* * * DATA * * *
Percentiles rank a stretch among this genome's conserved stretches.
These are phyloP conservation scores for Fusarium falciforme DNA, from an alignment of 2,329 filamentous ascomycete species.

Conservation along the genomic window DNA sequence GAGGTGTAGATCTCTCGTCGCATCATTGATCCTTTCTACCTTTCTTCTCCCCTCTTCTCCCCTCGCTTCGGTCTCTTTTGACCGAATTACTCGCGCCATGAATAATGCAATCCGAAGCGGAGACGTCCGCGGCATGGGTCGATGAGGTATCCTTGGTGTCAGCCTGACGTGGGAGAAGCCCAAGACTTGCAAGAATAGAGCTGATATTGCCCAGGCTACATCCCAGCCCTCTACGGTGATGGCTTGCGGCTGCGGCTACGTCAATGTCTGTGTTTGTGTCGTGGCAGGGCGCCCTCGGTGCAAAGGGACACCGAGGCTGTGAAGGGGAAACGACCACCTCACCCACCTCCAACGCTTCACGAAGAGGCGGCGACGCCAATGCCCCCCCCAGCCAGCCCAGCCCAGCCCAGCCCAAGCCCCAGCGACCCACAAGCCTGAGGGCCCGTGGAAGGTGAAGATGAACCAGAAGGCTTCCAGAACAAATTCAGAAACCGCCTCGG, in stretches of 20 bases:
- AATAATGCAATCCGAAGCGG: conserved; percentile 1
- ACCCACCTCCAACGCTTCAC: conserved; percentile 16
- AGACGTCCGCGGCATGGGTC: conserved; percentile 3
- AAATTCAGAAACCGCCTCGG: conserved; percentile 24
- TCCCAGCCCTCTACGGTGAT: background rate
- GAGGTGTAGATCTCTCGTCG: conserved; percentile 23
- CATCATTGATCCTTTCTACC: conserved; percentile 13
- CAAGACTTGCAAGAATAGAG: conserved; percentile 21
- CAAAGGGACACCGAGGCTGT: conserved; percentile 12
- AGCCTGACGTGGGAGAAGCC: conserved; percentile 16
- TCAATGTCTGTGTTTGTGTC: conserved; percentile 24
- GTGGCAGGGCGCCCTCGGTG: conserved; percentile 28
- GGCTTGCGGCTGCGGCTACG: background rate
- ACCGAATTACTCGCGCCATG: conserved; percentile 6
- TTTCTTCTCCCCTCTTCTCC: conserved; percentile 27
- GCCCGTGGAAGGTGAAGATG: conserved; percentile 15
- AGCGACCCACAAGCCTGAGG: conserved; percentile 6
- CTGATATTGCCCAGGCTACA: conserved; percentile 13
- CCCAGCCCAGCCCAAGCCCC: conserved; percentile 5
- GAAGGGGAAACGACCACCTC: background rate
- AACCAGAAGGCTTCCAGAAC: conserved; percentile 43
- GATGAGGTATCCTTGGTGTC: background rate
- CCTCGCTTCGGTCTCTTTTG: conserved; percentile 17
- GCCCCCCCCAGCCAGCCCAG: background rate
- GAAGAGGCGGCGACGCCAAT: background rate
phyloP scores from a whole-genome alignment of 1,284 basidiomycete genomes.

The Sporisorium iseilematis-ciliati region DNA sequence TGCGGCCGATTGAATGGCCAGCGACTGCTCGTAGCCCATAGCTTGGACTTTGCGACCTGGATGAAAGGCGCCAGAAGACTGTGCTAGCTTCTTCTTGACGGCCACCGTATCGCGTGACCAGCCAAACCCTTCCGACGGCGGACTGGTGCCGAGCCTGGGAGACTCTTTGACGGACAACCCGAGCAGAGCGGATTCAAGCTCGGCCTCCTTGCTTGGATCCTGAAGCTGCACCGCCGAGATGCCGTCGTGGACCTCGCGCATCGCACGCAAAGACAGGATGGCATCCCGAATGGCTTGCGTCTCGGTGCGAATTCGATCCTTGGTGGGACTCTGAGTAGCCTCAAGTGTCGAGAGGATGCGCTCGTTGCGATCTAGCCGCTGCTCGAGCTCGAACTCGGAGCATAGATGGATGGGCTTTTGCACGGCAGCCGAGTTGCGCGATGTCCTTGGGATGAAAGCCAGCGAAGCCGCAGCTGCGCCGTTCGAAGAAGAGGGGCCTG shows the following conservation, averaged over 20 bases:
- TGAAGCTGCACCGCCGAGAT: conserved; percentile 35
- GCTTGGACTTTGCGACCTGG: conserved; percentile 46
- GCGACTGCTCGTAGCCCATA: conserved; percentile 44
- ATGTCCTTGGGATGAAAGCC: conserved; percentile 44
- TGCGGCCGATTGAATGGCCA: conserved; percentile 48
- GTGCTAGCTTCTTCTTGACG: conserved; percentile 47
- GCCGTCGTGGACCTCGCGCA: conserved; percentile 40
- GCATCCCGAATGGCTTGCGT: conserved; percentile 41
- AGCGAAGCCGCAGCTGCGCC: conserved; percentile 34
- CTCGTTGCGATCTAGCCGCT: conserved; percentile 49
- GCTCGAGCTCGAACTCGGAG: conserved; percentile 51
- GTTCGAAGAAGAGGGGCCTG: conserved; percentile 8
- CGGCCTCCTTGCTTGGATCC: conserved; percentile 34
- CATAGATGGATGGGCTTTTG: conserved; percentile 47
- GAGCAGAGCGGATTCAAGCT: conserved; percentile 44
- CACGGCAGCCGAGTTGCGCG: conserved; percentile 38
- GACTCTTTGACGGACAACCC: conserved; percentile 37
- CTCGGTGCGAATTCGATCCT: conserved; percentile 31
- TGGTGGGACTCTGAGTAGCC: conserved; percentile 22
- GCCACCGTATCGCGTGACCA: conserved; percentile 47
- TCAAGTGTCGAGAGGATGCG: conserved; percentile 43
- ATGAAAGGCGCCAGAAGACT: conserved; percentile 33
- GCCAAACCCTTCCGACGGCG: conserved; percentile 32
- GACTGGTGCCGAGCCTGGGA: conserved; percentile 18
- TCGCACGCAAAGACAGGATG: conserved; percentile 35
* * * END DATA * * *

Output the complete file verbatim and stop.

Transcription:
Percentiles rank a stretch among this genome's conserved stretches.
These are phyloP conservation scores for Fusarium falciforme DNA, from an alignment of 2,329 filamentous ascomycete species.

Conservation along the genomic window DNA sequence GAGGTGTAGATCTCTCGTCGCATCATTGATCCTTTCTACCTTTCTTCTCCCCTCTTCTCCCCTCGCTTCGGTCTCTTTTGACCGAATTACTCGCGCCATGAATAATGCAATCCGAAGCGGAGACGTCCGCGGCATGGGTCGATGAGGTATCCTTGGTGTCAGCCTGACGTGGGAGAAGCCCAAGACTTGCAAGAATAGAGCTGATATTGCCCAGGCTACATCCCAGCCCTCTACGGTGATGGCTTGCGGCTGCGGCTACGTCAATGTCTGTGTTTGTGTCGTGGCAGGGCGCCCTCGGTGCAAAGGGACACCGAGGCTGTGAAGGGGAAACGACCACCTCACCCACCTCCAACGCTTCACGAAGAGGCGGCGACGCCAATGCCCCCCCCAGCCAGCCCAGCCCAGCCCAGCCCAAGCCCCAGCGACCCACAAGCCTGAGGGCCCGTGGAAGGTGAAGATGAACCAGAAGGCTTCCAGAACAAATTCAGAAACCGCCTCGG, in stretches of 20 bases:
- AATAATGCAATCCGAAGCGG: conserved; percentile 1
- ACCCACCTCCAACGCTTCAC: conserved; percentile 16
- AGACGTCCGCGGCATGGGTC: conserved; percentile 3
- AAATTCAGAAACCGCCTCGG: conserved; percentile 24
- TCCCAGCCCTCTACGGTGAT: background rate
- GAGGTGTAGATCTCTCGTCG: conserved; percentile 23
- CATCATTGATCCTTTCTACC: conserved; percentile 13
- CAAGACTTGCAAGAATAGAG: conserved; percentile 21
- CAAAGGGACACCGAGGCTGT: conserved; percentile 12
- AGCCTGACGTGGGAGAAGCC: conserved; percentile 16
- TCAATGTCTGTGTTTGTGTC: conserved; percentile 24
- GTGGCAGGGCGCCCTCGGTG: conserved; percentile 28
- GGCTTGCGGCTGCGGCTACG: background rate
- ACCGAATTACTCGCGCCATG: conserved; percentile 6
- TTTCTTCTCCCCTCTTCTCC: conserved; percentile 27
- GCCCGTGGAAGGTGAAGATG: conserved; percentile 15
- AGCGACCCACAAGCCTGAGG: conserved; percentile 6
- CTGATATTGCCCAGGCTACA: conserved; percentile 13
- CCCAGCCCAGCCCAAGCCCC: conserved; percentile 5
- GAAGGGGAAACGACCACCTC: background rate
- AACCAGAAGGCTTCCAGAAC: conserved; percentile 43
- GATGAGGTATCCTTGGTGTC: background rate
- CCTCGCTTCGGTCTCTTTTG: conserved; percentile 17
- GCCCCCCCCAGCCAGCCCAG: background rate
- GAAGAGGCGGCGACGCCAAT: background rate
phyloP scores from a whole-genome alignment of 1,284 basidiomycete genomes.

The Sporisorium iseilematis-ciliati region DNA sequence TGCGGCCGATTGAATGGCCAGCGACTGCTCGTAGCCCATAGCTTGGACTTTGCGACCTGGATGAAAGGCGCCAGAAGACTGTGCTAGCTTCTTCTTGACGGCCACCGTATCGCGTGACCAGCCAAACCCTTCCGACGGCGGACTGGTGCCGAGCCTGGGAGACTCTTTGACGGACAACCCGAGCAGAGCGGATTCAAGCTCGGCCTCCTTGCTTGGATCCTGAAGCTGCACCGCCGAGATGCCGTCGTGGACCTCGCGCATCGCACGCAAAGACAGGATGGCATCCCGAATGGCTTGCGTCTCGGTGCGAATTCGATCCTTGGTGGGACTCTGAGTAGCCTCAAGTGTCGAGAGGATGCGCTCGTTGCGATCTAGCCGCTGCTCGAGCTCGAACTCGGAGCATAGATGGATGGGCTTTTGCACGGCAGCCGAGTTGCGCGATGTCCTTGGGATGAAAGCCAGCGAAGCCGCAGCTGCGCCGTTCGAAGAAGAGGGGCCTG shows the following conservation, averaged over 20 bases:
- TGAAGCTGCACCGCCGAGAT: conserved; percentile 35
- GCTTGGACTTTGCGACCTGG: conserved; percentile 46
- GCGACTGCTCGTAGCCCATA: conserved; percentile 44
- ATGTCCTTGGGATGAAAGCC: conserved; percentile 44
- TGCGGCCGATTGAATGGCCA: conserved; percentile 48
- GTGCTAGCTTCTTCTTGACG: conserved; percentile 47
- GCCGTCGTGGACCTCGCGCA: conserved; percentile 40
- GCATCCCGAATGGCTTGCGT: conserved; percentile 41
- AGCGAAGCCGCAGCTGCGCC: conserved; percentile 34
- CTCGTTGCGATCTAGCCGCT: conserved; percentile 49
- GCTCGAGCTCGAACTCGGAG: conserved; percentile 51
- GTTCGAAGAAGAGGGGCCTG: conserved; percentile 8
- CGGCCTCCTTGCTTGGATCC: conserved; percentile 34
- CATAGATGGATGGGCTTTTG: conserved; percentile 47
- GAGCAGAGCGGATTCAAGCT: conserved; percentile 44
- CACGGCAGCCGAGTTGCGCG: conserved; percentile 38
- GACTCTTTGACGGACAACCC: conserved; percentile 37
- CTCGGTGCGAATTCGATCCT: conserved; percentile 31
- TGGTGGGACTCTGAGTAGCC: conserved; percentile 22
- GCCACCGTATCGCGTGACCA: conserved; percentile 47
- TCAAGTGTCGAGAGGATGCG: conserved; percentile 43
- ATGAAAGGCGCCAGAAGACT: conserved; percentile 33
- GCCAAACCCTTCCGACGGCG: conserved; percentile 32
- GACTGGTGCCGAGCCTGGGA: conserved; percentile 18
- TCGCACGCAAAGACAGGATG: conserved; percentile 35